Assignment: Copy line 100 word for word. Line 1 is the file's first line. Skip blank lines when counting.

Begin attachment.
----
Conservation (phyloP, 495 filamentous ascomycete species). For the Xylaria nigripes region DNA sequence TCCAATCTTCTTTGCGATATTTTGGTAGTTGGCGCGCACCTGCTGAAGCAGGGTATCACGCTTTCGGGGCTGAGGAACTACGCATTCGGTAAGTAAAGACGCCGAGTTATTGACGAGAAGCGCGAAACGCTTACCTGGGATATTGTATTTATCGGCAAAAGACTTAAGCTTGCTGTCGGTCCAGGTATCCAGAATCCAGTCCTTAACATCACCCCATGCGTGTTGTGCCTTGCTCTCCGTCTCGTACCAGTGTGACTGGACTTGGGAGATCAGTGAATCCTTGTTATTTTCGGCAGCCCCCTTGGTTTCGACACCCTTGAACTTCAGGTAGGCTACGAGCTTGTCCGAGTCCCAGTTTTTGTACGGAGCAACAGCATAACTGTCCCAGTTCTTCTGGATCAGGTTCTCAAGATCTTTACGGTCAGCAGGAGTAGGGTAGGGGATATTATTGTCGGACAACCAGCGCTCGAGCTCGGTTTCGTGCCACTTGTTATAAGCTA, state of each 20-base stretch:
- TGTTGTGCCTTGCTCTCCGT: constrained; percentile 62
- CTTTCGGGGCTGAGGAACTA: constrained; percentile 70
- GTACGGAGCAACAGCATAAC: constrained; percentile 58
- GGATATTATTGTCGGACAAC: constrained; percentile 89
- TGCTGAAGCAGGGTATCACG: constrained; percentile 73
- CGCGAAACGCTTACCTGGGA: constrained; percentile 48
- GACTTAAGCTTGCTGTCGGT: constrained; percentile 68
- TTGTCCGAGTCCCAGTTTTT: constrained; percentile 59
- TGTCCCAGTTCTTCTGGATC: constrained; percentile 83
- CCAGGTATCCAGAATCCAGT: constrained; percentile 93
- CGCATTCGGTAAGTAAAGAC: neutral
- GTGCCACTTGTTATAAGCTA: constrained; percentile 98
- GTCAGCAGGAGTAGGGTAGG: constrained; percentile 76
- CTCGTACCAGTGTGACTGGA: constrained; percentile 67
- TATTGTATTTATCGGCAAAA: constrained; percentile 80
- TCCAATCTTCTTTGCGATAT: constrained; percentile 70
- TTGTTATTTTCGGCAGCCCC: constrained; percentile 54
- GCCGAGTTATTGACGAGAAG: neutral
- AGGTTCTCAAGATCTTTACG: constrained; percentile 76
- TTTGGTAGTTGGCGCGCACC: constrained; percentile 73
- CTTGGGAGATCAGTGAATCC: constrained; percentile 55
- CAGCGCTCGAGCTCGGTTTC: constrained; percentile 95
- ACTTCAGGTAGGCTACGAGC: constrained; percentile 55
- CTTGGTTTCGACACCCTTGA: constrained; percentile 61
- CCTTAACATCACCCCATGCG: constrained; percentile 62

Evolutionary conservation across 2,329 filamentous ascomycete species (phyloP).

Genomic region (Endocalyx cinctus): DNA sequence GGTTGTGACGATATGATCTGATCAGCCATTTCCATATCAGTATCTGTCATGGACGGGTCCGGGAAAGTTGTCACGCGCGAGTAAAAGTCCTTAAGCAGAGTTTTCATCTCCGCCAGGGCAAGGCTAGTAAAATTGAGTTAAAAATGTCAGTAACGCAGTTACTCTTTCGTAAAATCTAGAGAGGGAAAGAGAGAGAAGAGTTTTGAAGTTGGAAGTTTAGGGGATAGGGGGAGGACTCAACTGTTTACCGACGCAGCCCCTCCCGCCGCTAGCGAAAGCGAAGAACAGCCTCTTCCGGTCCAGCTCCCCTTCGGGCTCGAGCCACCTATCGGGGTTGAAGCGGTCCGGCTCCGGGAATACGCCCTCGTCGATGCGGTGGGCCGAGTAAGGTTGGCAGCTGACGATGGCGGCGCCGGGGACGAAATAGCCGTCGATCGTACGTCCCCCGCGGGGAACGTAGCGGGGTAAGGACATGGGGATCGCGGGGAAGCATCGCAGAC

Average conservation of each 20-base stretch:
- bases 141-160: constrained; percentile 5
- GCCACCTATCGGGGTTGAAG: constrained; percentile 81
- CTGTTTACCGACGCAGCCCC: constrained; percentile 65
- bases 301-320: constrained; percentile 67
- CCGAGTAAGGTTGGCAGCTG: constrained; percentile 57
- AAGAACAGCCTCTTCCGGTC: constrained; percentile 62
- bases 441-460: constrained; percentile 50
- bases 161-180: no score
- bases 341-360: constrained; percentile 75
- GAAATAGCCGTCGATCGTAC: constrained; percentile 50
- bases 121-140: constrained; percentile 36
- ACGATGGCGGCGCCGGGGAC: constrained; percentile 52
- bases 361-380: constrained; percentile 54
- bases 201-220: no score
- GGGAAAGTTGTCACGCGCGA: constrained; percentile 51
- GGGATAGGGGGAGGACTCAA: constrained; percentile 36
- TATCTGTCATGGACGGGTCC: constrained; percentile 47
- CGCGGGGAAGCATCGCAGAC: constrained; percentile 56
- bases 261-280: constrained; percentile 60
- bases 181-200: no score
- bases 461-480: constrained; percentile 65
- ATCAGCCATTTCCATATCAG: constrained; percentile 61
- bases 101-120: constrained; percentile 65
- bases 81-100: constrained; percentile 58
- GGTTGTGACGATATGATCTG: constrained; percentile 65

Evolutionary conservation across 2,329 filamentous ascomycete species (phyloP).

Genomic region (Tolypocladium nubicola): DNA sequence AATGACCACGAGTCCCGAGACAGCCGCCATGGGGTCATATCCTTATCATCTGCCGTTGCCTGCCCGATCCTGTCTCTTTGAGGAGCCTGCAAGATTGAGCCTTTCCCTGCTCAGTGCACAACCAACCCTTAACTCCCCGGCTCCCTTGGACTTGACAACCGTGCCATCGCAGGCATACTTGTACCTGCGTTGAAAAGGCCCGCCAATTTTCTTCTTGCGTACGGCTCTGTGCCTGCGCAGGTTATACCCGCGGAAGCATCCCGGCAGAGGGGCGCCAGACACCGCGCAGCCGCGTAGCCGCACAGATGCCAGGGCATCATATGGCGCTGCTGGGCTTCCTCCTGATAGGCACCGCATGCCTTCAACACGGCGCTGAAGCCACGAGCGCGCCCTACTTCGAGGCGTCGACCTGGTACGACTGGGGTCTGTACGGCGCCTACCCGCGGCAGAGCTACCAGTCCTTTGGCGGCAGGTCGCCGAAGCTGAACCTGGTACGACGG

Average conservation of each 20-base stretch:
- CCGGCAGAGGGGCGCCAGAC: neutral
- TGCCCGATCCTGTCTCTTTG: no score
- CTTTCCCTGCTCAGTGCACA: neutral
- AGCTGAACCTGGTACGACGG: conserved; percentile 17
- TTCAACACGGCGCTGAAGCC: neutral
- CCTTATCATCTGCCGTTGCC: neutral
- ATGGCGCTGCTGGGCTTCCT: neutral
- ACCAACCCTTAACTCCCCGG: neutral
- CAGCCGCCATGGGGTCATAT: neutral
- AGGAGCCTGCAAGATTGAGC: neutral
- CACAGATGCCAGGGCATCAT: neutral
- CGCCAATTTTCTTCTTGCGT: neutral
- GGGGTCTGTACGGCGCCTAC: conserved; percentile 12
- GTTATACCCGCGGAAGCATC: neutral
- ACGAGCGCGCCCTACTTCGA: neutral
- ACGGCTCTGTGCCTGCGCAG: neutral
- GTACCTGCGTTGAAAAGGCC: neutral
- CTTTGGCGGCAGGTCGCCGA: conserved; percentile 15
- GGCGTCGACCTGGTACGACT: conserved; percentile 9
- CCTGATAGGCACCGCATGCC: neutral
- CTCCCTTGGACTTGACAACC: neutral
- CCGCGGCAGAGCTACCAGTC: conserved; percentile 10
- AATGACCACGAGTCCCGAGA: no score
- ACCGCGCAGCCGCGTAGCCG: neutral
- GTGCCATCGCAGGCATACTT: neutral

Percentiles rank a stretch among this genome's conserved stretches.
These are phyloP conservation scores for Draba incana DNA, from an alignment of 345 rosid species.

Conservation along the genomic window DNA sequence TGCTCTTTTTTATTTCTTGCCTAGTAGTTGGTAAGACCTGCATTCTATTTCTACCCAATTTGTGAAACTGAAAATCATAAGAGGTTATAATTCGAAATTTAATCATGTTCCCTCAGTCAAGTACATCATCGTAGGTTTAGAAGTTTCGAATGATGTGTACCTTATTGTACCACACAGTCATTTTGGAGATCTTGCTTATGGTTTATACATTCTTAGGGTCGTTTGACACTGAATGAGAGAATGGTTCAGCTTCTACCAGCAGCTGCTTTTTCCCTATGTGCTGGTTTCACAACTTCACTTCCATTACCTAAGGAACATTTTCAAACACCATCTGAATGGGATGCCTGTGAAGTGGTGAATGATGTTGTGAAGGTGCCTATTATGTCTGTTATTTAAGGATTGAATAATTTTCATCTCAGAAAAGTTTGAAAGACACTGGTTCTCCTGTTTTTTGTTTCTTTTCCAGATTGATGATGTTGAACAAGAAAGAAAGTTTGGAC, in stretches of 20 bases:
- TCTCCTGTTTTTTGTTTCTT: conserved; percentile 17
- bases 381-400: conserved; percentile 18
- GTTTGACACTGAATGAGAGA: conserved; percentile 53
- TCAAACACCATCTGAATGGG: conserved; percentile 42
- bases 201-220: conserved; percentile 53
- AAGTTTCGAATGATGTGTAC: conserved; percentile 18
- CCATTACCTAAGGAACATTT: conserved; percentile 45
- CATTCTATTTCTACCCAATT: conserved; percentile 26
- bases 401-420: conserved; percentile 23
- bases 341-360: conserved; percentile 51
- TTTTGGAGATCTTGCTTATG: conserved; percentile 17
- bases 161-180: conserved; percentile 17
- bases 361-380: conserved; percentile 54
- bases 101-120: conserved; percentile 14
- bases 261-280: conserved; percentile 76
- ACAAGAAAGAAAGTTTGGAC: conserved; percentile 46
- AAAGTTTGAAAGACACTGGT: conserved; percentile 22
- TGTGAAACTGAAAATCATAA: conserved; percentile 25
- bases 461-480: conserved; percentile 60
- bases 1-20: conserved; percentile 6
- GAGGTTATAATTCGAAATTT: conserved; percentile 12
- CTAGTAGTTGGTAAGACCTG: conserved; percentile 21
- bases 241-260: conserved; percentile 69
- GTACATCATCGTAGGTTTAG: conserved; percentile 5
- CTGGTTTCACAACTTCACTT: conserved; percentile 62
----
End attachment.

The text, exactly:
- bases 261-280: conserved; percentile 76